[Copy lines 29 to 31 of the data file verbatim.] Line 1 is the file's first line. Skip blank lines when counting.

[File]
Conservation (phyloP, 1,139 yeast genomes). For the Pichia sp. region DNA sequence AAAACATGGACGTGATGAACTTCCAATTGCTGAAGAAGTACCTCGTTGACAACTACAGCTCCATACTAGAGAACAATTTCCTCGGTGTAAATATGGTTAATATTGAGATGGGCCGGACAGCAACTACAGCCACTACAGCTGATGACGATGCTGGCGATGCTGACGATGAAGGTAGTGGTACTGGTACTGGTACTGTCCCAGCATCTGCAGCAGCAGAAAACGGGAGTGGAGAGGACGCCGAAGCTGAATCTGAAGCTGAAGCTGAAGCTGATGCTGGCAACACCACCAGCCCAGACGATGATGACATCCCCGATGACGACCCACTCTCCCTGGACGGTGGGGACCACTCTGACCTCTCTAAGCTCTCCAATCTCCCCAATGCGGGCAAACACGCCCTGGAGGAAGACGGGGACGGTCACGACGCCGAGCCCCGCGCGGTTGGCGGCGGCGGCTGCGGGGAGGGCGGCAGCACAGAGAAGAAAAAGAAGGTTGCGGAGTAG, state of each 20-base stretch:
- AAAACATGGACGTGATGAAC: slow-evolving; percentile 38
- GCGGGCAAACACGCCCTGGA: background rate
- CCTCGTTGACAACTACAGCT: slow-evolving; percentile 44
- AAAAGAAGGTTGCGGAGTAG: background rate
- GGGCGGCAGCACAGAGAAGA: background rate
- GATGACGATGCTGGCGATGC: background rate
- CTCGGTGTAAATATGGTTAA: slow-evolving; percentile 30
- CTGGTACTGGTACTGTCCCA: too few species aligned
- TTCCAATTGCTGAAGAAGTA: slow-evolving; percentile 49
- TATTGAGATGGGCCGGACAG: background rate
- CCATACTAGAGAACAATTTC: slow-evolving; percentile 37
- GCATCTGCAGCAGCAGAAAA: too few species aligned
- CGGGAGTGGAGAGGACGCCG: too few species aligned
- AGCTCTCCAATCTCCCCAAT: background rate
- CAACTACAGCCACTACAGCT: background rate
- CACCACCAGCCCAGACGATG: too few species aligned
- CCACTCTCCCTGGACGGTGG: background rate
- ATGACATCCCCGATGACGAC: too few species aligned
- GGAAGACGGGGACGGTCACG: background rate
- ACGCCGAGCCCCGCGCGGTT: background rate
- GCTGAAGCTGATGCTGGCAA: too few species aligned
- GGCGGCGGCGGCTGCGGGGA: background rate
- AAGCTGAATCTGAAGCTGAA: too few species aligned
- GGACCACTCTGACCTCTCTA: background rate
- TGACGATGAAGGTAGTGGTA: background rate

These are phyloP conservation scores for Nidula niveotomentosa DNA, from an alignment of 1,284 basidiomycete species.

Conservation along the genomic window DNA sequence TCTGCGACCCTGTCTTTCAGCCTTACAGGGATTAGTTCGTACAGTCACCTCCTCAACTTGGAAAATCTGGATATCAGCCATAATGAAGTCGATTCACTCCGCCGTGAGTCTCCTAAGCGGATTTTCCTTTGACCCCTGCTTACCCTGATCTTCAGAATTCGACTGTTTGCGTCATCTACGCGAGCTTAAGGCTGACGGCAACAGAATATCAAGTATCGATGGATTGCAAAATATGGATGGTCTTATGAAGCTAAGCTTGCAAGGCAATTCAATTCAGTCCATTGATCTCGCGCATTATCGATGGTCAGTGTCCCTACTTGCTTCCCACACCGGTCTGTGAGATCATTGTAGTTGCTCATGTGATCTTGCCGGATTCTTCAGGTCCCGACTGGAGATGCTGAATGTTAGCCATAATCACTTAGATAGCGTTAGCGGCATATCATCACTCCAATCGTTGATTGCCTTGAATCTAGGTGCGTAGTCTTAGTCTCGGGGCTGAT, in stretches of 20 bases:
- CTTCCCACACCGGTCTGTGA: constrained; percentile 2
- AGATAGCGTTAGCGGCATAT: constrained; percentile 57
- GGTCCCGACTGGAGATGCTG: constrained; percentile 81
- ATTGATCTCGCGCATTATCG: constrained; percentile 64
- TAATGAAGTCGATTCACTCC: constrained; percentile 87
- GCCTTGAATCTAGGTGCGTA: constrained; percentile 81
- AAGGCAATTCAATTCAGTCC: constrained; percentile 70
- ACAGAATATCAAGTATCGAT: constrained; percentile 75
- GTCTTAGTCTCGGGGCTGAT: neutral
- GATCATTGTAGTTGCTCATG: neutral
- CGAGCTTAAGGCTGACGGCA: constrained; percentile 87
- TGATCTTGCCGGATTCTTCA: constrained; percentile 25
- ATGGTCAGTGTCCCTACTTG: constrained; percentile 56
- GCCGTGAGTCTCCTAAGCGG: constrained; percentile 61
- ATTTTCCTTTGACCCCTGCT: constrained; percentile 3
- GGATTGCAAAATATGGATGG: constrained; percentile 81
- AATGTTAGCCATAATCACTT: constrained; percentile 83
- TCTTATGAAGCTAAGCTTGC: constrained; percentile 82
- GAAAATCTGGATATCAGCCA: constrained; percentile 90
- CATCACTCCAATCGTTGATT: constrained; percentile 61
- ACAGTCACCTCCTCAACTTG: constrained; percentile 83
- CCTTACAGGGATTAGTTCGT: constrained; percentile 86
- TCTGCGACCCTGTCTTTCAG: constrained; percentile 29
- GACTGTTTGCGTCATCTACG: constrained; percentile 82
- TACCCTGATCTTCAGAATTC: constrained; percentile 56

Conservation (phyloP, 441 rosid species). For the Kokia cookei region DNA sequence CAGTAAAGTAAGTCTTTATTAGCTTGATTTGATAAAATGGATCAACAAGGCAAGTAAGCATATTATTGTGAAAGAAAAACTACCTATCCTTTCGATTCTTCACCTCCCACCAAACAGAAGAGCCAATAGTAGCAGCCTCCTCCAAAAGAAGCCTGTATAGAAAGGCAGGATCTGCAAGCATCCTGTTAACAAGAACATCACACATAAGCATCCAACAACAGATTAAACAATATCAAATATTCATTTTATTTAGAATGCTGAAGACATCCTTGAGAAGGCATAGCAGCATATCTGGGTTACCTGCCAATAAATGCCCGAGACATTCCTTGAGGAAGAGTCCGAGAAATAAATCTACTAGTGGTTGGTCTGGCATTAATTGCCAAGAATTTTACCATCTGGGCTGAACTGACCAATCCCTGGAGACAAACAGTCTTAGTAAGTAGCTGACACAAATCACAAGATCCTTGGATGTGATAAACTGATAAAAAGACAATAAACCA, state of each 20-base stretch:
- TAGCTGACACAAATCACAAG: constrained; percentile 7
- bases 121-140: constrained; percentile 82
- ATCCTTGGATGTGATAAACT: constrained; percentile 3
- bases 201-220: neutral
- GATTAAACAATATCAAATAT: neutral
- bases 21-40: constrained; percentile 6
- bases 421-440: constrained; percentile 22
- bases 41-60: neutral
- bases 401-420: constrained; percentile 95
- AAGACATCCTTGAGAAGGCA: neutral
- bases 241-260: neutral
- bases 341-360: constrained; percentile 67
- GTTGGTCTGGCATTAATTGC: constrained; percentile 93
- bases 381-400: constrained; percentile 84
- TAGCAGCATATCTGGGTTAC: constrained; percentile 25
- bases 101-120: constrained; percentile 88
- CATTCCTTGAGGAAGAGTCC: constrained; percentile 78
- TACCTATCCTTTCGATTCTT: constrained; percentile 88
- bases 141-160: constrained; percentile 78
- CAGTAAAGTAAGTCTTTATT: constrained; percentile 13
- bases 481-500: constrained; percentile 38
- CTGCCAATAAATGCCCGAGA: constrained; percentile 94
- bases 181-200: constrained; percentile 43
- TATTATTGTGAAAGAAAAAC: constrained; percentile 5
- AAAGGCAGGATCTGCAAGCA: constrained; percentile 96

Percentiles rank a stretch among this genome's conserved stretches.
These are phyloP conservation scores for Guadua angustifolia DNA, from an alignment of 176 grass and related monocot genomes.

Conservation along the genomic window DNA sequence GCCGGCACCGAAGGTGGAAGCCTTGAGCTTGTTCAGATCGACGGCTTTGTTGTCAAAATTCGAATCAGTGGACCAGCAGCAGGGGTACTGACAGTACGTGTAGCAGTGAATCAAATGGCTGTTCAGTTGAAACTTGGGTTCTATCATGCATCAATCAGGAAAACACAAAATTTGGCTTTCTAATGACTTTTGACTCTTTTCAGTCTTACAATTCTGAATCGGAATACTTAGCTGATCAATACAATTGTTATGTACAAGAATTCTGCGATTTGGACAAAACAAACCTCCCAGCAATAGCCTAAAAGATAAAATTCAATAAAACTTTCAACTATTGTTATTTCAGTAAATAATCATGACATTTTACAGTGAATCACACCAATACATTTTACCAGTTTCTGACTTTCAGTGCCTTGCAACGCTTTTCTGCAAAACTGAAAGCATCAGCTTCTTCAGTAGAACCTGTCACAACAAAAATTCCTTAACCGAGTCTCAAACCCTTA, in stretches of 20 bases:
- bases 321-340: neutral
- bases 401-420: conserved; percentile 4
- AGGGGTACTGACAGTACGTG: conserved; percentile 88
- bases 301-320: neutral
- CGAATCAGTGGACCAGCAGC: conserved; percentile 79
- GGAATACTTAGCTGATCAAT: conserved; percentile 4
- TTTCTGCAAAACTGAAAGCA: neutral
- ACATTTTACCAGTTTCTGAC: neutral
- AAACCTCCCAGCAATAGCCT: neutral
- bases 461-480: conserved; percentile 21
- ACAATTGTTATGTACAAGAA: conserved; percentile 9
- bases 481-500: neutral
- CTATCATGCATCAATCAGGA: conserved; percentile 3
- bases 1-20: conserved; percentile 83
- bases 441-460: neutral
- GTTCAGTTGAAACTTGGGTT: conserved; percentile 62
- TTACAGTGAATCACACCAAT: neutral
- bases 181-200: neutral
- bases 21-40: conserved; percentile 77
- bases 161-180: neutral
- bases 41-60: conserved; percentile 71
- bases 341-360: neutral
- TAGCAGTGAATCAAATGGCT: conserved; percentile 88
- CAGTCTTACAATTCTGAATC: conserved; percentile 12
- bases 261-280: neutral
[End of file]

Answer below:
- CTTCCCACACCGGTCTGTGA: constrained; percentile 2
- AGATAGCGTTAGCGGCATAT: constrained; percentile 57
- GGTCCCGACTGGAGATGCTG: constrained; percentile 81